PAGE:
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June 2022

Safety Is Paramount:
Saskatchewan Bridge Collapse
Case Study
As we prepare the June 2022 edition of "The Credential," we are reminded about yet another infrastructure/transportation failure: the Amtrak train derailment in north central Missouri this week. We send our sincere condolences to the family, friends and business associates for the lives lost and those seriously injured during this tragic event. 
Infrastructure research, design, construction, and funding is front and center in the U.S. right now. The A/E/LA/C professional community is scrambling for multiple dollars to improve roads, highways, bridges, airports, railways, utilities, water resources and more. 
Take a moment to read the following case study concerning infrastructure failure and reflect on the oath you take to protect public safety.
We welcome back Michael S. Ellegood, PE. He has held positions ranging from Project Engineer through Senior Executive in major consulting engineering firms. He joined the public sector as an agency head, ultimately retiring as County Engineer, Public Works Director, and Transportation Director of Maricopa County, Arizona. Currently, Michael serves as Senior Consulting Engineer with E + E LLC. Michael takes us on a written journey of a true example of "failed practice in a careful and diligent manner."
Engineer to face hearings on bridge collapse
A recent article published in The New Civil Engineer, a respected British engineering journal, cites the saga of a Canadian engineer who designed and constructed a bridge in the rural municipality of Clayton, Saskatchewan, Canada.  According to the article, construction of the bridge was completed in mid-September 2018 and collapsed a mere six hours after it was opened to traffic. Fortunately, no one was on the bridge when it collapsed and there were no injuries.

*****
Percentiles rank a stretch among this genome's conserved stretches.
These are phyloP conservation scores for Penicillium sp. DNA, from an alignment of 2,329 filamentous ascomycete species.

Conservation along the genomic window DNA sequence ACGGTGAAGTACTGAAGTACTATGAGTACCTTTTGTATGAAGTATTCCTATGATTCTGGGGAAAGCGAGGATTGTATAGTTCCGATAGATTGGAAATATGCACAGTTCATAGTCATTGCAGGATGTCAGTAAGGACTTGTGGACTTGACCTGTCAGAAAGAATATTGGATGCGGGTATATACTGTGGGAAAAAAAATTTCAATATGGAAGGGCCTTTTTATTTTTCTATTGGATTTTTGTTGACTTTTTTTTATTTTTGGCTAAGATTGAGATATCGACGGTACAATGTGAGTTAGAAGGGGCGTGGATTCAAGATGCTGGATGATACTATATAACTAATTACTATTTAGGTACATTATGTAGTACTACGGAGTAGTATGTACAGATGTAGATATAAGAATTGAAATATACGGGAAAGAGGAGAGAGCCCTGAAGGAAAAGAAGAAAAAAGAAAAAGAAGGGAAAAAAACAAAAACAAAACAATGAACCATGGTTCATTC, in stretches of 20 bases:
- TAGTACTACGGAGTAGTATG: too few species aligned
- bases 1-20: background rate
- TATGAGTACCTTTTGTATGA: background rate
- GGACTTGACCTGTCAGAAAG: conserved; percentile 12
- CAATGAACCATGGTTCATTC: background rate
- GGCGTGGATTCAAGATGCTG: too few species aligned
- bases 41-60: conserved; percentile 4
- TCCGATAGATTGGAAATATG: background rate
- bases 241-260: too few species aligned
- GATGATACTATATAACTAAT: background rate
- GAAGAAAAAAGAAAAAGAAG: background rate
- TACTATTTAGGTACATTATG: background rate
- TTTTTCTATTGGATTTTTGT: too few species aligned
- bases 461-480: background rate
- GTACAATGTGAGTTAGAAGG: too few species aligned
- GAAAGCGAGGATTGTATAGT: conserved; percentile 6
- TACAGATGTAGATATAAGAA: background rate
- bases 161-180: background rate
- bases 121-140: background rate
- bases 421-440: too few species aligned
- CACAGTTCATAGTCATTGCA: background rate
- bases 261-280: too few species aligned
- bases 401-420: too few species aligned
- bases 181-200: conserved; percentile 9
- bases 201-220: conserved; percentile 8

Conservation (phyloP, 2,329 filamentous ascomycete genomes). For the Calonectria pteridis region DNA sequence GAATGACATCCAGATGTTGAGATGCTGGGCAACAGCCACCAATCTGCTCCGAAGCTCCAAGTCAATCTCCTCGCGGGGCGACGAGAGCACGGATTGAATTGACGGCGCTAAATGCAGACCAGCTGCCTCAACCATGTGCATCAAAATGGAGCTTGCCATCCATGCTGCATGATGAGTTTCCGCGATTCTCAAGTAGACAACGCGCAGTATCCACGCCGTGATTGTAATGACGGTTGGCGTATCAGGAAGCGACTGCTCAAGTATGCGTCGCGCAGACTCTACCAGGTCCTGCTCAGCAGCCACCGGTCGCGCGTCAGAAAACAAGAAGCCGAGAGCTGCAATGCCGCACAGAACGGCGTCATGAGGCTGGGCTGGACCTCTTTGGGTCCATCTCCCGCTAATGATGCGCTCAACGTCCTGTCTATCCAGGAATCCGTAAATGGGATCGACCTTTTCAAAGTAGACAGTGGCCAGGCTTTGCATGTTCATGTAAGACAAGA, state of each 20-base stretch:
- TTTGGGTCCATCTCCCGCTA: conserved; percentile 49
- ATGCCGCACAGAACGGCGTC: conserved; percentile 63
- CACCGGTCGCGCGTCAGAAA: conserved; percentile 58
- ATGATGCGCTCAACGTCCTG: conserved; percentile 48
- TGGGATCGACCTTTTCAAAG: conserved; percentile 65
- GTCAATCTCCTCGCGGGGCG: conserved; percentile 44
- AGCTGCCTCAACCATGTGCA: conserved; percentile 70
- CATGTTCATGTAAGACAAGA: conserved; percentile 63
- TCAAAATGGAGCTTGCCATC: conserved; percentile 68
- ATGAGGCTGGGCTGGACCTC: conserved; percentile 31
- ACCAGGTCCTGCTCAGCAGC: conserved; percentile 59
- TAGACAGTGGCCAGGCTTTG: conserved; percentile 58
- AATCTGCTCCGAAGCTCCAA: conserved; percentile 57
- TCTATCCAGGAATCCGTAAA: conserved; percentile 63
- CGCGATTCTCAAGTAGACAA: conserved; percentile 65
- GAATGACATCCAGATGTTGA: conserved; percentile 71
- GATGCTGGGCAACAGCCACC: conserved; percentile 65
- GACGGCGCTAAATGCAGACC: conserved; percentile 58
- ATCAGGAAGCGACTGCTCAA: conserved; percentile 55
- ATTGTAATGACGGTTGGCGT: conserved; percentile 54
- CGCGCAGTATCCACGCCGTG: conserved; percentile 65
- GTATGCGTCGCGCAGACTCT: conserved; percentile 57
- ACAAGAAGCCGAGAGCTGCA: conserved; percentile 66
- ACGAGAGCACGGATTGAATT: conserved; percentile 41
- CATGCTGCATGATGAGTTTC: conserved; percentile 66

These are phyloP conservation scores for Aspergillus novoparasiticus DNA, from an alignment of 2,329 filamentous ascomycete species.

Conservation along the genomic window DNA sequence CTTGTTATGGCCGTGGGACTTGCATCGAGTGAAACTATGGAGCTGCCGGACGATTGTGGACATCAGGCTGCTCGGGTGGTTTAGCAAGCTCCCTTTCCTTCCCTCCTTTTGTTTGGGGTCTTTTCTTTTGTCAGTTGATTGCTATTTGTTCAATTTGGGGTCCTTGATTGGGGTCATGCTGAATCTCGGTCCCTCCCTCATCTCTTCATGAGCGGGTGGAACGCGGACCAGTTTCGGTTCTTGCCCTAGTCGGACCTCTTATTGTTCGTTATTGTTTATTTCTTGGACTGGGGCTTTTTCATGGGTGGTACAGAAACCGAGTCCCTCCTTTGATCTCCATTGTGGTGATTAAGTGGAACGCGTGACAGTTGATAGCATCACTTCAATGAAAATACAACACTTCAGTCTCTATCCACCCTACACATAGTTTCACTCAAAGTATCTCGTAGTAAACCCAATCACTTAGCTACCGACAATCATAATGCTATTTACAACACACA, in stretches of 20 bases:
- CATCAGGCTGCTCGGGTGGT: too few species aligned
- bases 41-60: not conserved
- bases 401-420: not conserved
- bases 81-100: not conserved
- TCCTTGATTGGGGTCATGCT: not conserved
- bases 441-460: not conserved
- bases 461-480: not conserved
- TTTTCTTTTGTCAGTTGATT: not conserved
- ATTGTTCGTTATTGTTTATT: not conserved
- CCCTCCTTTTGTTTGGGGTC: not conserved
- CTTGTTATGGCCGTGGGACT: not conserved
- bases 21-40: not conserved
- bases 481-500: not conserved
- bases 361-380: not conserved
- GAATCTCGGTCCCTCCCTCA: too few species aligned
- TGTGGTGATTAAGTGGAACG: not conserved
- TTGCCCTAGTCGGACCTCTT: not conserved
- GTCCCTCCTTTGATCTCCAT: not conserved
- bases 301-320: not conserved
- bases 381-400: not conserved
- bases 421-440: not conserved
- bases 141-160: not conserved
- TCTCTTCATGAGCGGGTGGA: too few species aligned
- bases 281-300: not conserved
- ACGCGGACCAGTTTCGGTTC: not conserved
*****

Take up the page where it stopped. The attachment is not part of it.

Dyck Memorial Bridge
Clayton, Saskatchewan, Canada
The bridge appears to be a multi-span, steel girder bridge supported on two-five column steel bents on a screw pile foundation.  According to the article and CBC reports, the road is unpaved and carries a traffic volumn of 1000 vehicles per day. It crosses the Swan River. No information on span length or total bridge length or width was provided.
The Rural Municipality of Clayton is indeed rural. The population is 631 people in an area of 533 square miles. The residents live in small villages and towns, on farms, or in single family homes in rural areas. The tax base is small and municipal leaders necessarily frugal. In fact, the CBC showed video clips of Clayton administrators questioning the need for the project and that money could be better spent elsewhere.
The immediate cause of the collapse appears to be the failure of a bridge bent due to the collapse of the bearing soils. The bent reportedly subsided over 4 feet! Preliminary investigations suggest that no geotechnical investigation proximate to the bent locations was conducted. When questioned about the lack of soils analysis, the engineer responded that his client, the Rural Municipality of Clayton, wanted to save money and refused to allow the engineer to conduct soil borings. Some reports quote the chief executive of the Municipality as saying, "You can't do this work under the river. You can't drill through water" (CBC report).